Senin, 25 Februari 2013

New guideline catches CLCs' law reform work

The NSW State Government has indicated that it will implement new guidelines for the State's 40 community legal centres – of which the Tenants' Union is one. The main thrust of the guidelines is about getting legal services to disadvantaged and vulnerable people – which is a big part of what we're all about.

But one of the proposed guidelines is a real worry. It says:

Funding [to CLCs] may not be used for lobbying activities, public campaigning and providing legal advice to activists and lobby groups.

It's a worry becauses CLCs engage in activities that may be said to answer each of these descriptions – and always for the benefit of our clients and the wider public interest. But the guildeline would restrict against it.

For example, the Tenants' Union engages in discussions with members of the State Government, other Members of State Parliament, government officers and industry stakeholders on matters affecting tenants, marginal renters and residents of residential parks. We do so with the purpose of reforming tenancy law and policy for the benefit of our clients and constituents, and we understand from feedback from senior members and officers of the State Government that this assists in the development of good law, policy and practice. But isn't this 'lobbying'?

We also take our proposals for policy and law reform into public forums. A recent example is our work drawing public attention to the need for boarding house sector reform – reform that the O'Farrell Government has enacted and is now in the process of implementing. But isn't this 'public campaigning'?

Finally, in the course of responding to requests from tenants for advice, we from time to time respond to requests from tenants who identify themselves as 'activists'. In all events our advice is objective and directed to resolving the tenant's present problems effectively, efficiently and within the law. Sometimes it is to discourage unlawful activities, or inefficient or ineffective legal proceedings. But isn't this still 'providing legal advice to activists'?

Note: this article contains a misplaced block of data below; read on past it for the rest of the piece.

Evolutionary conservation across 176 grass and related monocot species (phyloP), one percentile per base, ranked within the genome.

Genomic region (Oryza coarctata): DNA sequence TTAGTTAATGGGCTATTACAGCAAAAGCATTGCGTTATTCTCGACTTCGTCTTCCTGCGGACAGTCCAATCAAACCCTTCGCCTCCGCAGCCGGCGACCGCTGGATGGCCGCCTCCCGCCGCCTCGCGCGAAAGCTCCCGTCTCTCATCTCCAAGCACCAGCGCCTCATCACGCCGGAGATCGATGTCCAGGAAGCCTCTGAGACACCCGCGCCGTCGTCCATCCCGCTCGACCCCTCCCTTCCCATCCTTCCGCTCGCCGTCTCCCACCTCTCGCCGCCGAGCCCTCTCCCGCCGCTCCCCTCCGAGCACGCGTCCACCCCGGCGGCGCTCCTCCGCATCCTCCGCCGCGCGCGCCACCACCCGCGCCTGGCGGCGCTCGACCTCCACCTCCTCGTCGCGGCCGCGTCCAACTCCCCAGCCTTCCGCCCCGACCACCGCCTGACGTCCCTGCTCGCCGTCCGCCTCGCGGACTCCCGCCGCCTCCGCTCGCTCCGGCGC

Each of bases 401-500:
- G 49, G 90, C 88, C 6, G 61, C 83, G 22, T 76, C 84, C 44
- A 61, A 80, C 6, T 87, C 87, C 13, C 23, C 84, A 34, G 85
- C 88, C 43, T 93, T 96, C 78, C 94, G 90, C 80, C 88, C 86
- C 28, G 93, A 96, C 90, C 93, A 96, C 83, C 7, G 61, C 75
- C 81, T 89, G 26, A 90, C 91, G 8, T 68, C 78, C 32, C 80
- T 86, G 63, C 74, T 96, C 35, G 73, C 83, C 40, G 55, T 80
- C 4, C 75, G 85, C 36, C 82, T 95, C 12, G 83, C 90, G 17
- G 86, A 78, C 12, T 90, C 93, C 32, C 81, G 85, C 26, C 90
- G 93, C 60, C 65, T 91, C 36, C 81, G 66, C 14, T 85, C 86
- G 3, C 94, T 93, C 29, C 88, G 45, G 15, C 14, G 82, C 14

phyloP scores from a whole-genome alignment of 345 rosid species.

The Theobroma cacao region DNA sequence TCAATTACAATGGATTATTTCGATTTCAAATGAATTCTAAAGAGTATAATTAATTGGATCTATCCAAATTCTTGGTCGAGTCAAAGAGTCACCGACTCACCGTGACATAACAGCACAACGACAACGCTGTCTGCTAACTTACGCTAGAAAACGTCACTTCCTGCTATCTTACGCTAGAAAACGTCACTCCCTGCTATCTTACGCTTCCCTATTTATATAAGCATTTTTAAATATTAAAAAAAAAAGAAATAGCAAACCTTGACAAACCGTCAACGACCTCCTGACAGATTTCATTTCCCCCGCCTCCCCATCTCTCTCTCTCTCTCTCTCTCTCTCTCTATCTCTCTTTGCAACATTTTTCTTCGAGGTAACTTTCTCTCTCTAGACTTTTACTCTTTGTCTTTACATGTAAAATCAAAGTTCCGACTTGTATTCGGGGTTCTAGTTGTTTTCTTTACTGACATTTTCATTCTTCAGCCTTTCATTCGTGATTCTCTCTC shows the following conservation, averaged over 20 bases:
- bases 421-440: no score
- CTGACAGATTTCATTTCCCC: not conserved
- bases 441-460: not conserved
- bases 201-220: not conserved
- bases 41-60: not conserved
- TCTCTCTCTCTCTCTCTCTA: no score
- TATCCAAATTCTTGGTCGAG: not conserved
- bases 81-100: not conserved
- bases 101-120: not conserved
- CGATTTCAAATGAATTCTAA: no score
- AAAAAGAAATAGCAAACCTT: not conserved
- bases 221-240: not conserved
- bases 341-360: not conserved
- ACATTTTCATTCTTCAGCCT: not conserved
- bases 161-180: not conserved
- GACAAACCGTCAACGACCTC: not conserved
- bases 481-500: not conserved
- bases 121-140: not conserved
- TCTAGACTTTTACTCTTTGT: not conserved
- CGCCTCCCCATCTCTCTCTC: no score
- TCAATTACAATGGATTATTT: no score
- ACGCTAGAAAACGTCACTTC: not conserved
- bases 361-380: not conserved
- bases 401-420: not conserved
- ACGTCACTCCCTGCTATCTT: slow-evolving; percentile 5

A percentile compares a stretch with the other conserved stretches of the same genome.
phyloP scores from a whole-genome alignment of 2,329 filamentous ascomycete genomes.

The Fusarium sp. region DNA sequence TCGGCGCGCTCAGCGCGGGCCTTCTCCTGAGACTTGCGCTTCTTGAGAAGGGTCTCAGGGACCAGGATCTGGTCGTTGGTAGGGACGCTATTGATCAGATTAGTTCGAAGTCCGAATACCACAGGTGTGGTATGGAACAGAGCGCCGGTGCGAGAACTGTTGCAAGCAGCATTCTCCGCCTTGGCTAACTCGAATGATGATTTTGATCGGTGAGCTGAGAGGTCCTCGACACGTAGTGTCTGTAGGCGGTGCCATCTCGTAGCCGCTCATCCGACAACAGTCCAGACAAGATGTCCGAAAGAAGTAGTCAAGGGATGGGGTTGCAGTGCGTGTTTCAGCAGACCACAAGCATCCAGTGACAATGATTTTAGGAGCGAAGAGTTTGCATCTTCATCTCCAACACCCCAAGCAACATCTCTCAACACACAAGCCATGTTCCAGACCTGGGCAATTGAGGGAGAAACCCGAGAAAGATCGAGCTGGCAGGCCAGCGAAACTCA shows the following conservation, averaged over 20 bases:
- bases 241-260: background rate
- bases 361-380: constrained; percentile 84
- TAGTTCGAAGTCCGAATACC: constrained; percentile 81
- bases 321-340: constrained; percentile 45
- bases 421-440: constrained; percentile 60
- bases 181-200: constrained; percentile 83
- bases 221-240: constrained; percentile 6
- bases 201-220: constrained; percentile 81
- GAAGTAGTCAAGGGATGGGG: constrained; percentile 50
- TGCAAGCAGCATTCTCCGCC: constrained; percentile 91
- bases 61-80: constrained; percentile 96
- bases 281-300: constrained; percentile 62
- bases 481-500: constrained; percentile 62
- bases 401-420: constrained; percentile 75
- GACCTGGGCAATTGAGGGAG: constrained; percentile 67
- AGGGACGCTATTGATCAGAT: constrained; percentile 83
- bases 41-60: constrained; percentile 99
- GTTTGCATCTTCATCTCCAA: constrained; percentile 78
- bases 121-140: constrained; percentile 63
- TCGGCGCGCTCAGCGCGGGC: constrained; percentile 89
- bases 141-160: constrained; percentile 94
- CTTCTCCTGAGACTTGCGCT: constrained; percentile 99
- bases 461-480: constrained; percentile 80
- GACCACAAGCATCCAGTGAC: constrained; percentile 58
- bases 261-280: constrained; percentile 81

Each of these types of activities is a valuable service to our clients and constituents, to the State Government and to the wider community. But the guideline proscribing 'lobbying activities, public campaigning and providing legal advice to activists' will cause us to reconsider undertaking these activities.

This would cause very substantial practical problems for us: for example, at what point does the making of a submission on law reform become lobbying or campaign, and how do we weed out 'activists' from all the tenants who seek our legal advice? It would also cause a substantial detriment to our clients and constitutents, by reducing the representation of their interests in policy and law reform processes, and to the State Government and the community generally.

If you're worried too, please let the Premier, the Attorney-General, and your local MP know about it.